One of the symptoms of a full hunger strike is the danger of sudden death after seven weeks of refusing food. As his health deteriorates, Attorney General Yehuda Weinstein may be forced to weigh force feeding Al-Qeeq.

Emek Medical Center has refused to respond to questions over whether it has assembled a committee to determine the necessity force feeding, claiming that it is prevented from providing information on detainee patients under the auspices of the Israel Prison Service (IPS). The IPS stated that the detainee is currently being held under medical surveillance at the hospital, and that it cannot provide information on his current state. It added that Al-Qeeq was handcuffed “according to regulations and in coordination with evaluations of the danger he poses, and in accordance with hospital conditions.”

Al-Qeeq, from the West Bank village of Dura near Hebron, works as a reporter for the Saudi news channel “Almajd.” He was arrested on the night of November 21, 2015 when Israeli soldiers blew up the front door of his house and took him in for interrogation at Israel’s Kishon (Jalame) detention center. He was not allowed to make contact with either his wife or his attorney for many days.

According to Abu Snena, Al-Qeeq began his hunger strike four days after the beginning of his interrogation, when the latter understood that his interrogation was politically-motivated. Sources close to Al-Qeeq state that he was interrogated for “journalistic incitement,” and when he refused to cooperate, he was put in administrative detention for a period of six months, which can be renewed indefinitely.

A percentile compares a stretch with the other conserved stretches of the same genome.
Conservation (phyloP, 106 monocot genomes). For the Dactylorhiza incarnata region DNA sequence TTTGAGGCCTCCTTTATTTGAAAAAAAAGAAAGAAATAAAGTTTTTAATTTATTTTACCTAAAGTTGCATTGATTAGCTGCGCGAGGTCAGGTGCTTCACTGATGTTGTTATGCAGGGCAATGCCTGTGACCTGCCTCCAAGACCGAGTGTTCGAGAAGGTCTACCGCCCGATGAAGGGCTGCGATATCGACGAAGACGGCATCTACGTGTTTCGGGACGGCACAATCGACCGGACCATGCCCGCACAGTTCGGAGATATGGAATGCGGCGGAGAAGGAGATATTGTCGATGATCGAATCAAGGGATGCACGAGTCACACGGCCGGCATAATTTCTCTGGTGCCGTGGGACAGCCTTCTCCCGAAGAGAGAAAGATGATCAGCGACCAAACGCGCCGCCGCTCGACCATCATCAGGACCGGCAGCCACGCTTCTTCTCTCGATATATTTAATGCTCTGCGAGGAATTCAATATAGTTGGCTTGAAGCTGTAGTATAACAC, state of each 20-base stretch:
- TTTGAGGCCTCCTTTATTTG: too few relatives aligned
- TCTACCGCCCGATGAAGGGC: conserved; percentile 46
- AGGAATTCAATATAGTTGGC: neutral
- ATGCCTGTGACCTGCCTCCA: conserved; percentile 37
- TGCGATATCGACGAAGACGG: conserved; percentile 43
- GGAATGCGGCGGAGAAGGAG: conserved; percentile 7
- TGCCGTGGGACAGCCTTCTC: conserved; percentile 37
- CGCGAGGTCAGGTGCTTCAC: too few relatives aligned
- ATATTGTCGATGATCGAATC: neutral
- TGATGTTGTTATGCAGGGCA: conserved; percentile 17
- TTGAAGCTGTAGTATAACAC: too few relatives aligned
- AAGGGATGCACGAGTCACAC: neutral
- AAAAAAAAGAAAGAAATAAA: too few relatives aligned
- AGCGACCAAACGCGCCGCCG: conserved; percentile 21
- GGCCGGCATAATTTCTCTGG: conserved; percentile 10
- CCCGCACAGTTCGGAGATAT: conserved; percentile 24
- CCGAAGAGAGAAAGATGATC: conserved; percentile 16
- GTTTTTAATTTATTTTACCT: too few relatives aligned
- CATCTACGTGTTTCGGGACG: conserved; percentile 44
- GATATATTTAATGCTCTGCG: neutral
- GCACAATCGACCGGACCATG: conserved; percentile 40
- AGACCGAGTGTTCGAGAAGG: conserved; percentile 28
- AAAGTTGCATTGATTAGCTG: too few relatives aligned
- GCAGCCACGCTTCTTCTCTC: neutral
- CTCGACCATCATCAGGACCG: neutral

Al-Qeeq’s hunger strike has thus far been answered with silence from all sides. The Israeli media is silent, while the Palestinian Authority’s prisoner organizations are not going out of their way to cover the strike as they did with previous detainees — possibly because Al-Qeeq is a...

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Cop won't stand trial for killing Bedouin Israeli

Despite DNA evidence and a failed lie detector test, the police officer who allegedly shot and killed Sami al-Jaar will most likely not face criminal charges.

By John Brown* (translated from Hebrew by Ofer Neiman)

New and disturbing details on the deadly shooting of a Bedouin man by an Israeli police officer have come to light, after +972′s Hebrew site Local Call reported that the Police Investigations Department (PID) intends to close the case on grounds of “insufficient evidence.” According to the findings, the officer in question was found to be lying in a polygraph test, and a DNA test concluded he fired the deadly shots.

Some background: on January 14, 2014 during a police raid on a school where drugs were allegedly being sold in “Neighborhood 26″ of the southern Bedouin township of Rahat, 22-year-old Sami al-Jaar was shot dead as he returned home from work. The man’s father, who was the one to call the police over the suspicious activity in the neighborhood in the first place, saw an officer beating his son before he heard numerous shots being fired.

Following the incident, two of the family’s relatives testified that one of the officers aimed his weapon directly at Sami, contrary to the police version of events at the time, according to which the shots were fired into the air with the objective of dispersing the crowd that had gathered.

One of the officers who took part in the raid was arrested a month after admitting to being involved in the shooting, but was released to house arrest after just one day. He has not been arrested again, and his interrogation by the Police Investigations Department was conducted entirely in his home.